But going a little further with the hijacking scenario, you can’t rule out yet that the plane was landed somewhere. If the hijacker was skilled enough to disable so many systems that would have tipped off authorities, he would also be skilled enough not to just crash the plane but to deliver it to wherever it was that he was supposed to be hijacking it to, and skilled enough to hide it once he got it there.
Yet another scenario is that one or both of the pilots are the “hijackers”, with some mysterious agenda that at this point it’s very difficult for me to fathom.
In any scenario that does not involve a crash, of course, there are 239 people to be accounted for. Let’s not forget that. Ugh.
Finally, until search and rescue finds something – anything – UFO’s and Wormholes or some other supernatural cause are not off the table. If you don’t rule that out in advance because you can’t accept something like that, that is.
Update 2: As some on twitter have noted – and which I had forgotten about, oddly enough – there is a US Naval Air Station at Diego Garcia in the Indian Ocean, and I’m sure a 777 could land there, if indeed it could make it that far, though I don’t know whether it could or not.
That puts the US Government in the cross hairs of the usual conspiracy theory suspects, of course. Not that I’m buying anything like that, mind you.
Then again, could Diego Garcia have been the target in a 9-11 type suicide mission that failed?
Update 3: This is a good article, via CNN.
Our previous consideration of supernatural causes, never really too heavy, has been pushed to the outer margins at this point. Actually it really belonged out there as soon as it became apparent that transponders and other auto-communnications devices were deliberately disabled.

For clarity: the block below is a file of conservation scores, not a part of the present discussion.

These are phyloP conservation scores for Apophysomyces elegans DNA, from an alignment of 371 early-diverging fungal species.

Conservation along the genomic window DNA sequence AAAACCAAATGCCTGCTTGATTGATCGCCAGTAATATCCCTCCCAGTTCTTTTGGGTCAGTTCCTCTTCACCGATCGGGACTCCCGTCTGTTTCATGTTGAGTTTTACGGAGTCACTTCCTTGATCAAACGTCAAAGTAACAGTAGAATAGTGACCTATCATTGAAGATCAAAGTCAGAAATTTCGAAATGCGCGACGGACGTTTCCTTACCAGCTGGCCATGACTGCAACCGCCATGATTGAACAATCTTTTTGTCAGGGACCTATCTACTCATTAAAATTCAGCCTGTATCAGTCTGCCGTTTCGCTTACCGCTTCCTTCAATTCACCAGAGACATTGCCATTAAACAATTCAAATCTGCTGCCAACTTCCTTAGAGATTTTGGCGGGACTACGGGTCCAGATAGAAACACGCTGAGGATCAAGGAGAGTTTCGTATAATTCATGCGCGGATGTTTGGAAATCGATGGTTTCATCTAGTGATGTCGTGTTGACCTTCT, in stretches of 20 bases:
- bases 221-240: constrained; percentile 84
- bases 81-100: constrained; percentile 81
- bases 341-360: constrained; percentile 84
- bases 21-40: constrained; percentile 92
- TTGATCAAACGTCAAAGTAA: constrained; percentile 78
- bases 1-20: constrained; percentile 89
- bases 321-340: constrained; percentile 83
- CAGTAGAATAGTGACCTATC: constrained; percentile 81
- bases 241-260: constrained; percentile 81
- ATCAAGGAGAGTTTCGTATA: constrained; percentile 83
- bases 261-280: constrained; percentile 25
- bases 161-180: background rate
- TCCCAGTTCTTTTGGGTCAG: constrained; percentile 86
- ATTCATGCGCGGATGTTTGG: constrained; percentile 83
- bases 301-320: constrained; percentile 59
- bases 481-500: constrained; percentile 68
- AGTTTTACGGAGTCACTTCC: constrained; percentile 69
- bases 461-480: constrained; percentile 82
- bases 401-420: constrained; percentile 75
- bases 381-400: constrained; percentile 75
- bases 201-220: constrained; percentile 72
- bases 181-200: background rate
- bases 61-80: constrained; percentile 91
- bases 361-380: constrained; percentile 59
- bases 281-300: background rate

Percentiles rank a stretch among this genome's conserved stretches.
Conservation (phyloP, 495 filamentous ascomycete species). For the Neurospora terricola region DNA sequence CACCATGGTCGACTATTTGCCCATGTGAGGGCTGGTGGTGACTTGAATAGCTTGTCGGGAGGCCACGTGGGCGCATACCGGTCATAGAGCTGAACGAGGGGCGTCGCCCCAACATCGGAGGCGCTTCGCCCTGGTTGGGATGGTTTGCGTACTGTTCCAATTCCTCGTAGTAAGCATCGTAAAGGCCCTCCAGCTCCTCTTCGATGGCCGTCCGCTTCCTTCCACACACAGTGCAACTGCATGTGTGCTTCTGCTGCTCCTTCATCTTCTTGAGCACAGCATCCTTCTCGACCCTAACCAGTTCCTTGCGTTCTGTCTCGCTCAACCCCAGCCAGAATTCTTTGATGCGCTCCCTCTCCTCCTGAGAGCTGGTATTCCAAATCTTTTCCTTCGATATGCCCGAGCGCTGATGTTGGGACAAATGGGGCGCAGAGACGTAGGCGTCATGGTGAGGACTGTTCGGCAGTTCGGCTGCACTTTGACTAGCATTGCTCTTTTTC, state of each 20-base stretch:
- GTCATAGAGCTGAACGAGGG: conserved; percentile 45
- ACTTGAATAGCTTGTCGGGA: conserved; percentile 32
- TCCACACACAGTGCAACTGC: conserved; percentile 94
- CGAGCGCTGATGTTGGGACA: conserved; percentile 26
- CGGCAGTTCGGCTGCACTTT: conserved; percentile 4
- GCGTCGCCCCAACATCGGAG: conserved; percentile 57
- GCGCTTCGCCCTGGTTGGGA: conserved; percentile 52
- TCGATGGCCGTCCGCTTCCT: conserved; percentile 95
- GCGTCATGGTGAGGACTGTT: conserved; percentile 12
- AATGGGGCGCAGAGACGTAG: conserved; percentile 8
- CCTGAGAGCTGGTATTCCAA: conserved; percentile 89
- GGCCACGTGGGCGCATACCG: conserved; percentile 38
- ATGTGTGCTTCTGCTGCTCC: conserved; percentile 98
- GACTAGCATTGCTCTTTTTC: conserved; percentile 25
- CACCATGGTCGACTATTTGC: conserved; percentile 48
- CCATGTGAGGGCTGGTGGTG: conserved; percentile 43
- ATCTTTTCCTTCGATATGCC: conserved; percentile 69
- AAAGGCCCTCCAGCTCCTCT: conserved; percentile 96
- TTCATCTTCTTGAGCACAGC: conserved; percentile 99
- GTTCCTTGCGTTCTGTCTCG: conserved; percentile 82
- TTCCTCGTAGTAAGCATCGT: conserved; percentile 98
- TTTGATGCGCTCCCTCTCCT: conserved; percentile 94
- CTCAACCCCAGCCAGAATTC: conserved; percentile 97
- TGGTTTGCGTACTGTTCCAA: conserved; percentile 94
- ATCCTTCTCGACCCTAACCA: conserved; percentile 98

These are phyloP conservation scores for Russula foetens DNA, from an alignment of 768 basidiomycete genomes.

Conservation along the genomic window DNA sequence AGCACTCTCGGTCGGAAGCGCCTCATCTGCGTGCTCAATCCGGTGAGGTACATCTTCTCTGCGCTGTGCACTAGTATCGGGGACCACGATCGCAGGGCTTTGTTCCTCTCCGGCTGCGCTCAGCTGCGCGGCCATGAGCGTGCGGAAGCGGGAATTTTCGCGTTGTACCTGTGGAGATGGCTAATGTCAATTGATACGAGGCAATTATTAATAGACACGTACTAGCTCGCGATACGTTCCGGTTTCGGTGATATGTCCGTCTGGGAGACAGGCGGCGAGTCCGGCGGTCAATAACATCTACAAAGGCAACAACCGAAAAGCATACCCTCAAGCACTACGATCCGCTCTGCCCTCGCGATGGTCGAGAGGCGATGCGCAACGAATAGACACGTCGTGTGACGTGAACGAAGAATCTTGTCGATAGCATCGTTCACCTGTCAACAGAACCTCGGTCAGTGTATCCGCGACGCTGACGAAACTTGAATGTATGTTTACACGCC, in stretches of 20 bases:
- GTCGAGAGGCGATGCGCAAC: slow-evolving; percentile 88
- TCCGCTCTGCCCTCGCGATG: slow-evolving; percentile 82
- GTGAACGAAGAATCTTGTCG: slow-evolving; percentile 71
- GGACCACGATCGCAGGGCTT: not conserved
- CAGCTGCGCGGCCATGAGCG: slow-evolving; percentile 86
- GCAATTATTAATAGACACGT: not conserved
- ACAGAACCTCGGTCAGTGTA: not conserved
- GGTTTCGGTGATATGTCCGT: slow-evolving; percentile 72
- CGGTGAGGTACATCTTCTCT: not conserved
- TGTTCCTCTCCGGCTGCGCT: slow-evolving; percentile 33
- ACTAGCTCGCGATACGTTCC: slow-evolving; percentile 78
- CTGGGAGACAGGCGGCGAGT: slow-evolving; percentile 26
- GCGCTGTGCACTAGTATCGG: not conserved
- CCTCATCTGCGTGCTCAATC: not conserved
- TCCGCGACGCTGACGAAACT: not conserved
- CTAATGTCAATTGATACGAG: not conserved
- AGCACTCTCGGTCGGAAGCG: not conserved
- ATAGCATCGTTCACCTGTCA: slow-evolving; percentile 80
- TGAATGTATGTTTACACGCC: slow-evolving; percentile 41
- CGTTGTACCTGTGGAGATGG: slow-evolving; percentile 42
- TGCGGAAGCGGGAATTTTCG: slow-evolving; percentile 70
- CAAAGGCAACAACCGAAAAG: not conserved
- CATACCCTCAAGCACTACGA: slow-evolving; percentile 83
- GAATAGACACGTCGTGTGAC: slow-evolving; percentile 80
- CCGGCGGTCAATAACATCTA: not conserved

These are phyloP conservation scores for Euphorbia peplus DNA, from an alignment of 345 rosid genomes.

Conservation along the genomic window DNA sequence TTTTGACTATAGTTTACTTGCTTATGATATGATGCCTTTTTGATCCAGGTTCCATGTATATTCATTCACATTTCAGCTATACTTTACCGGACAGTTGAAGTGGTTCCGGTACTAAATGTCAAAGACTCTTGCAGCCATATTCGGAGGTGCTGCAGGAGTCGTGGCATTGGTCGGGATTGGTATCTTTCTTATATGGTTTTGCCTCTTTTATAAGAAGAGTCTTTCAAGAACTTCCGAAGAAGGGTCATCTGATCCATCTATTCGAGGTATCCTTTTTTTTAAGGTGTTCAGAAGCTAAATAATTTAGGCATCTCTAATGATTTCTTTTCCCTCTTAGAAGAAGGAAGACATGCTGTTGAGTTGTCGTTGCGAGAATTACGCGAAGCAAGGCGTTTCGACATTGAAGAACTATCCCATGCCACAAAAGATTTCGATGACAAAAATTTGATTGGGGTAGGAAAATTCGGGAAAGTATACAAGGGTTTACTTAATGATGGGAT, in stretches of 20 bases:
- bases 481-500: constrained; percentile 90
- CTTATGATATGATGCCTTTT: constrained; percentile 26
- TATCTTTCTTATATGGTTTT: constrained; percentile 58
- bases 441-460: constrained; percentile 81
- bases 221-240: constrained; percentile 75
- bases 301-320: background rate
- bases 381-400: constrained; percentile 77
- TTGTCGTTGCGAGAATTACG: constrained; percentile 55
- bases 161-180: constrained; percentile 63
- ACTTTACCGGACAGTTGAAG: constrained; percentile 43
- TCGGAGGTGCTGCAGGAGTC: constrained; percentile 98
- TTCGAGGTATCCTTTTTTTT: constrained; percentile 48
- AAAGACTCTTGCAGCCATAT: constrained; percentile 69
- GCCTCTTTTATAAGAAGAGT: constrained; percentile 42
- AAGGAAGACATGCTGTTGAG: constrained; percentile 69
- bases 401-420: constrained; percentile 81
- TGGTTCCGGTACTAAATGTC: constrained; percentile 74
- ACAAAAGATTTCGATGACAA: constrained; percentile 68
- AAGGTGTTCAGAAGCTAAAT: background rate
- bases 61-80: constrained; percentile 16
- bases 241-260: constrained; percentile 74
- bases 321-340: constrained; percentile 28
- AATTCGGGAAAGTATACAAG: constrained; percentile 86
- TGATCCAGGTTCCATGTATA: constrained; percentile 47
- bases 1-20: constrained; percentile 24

There’s a lot of focus on the pilot and co-pilot right now, as in some kind of pilot suicide. While I realize this kind of thing has happened (very rarely) before, there would have to be some really good evidence to convince me that either one of those guys did this. It is likely they would both have had to be in on it. Very hard to swallow that one.
Most plausible to me at the moment? A hijacking. A sophisticated hijacker, perhaps bent on a suicide mission to crash the plane into the Diego Garcia US Naval Base. Similar to the 9-11 style of attack, turning a commercial airliner into a missile. Lots of innocent people terrorized and killed.
The two pilots may have foiled the effort and crashed the plane in the attempt, perhaps deliberately running out of fuel or something.
Some people are still thinking the plane landed somewhere, but while I suppose that’s possible – just barely – I can’t see it as having any likelihood given all the other evidence. As between that and the pilot-suicide scenario, I’d opt for the latter, and I just find that one too hard to accept at this point.
Update 4: So here’s a pilot writing on CNN.com saying that the Boeing 777 can essentially fly itself, even with auto-pilot off, for a good long ways and that some of the manuevering that has been alluded to in other reports is consistent with such a scenario. This lends plausibility to the “sudden, catastrophic decompression” scenario in which everyone on the plane is more or less instantly knocked out.
Ugh. 11 days later and things are just as confused as they were at the beginning. For a while there it seemed that a deliberate act, such as a hijacking, was a certainty. No longer.
A very tragic situation for anyone who had a loved one onboard.
Honestly, I don’t see much point in speculating further. If they don’t find the aircraft – and it appears we may never find it – it’s just going to remain very much a mystery.
The black box emits a signal and remains active for about 30 days. If the plane is underwater, that is. But of course like everything else we don’t know that one way or the other, either.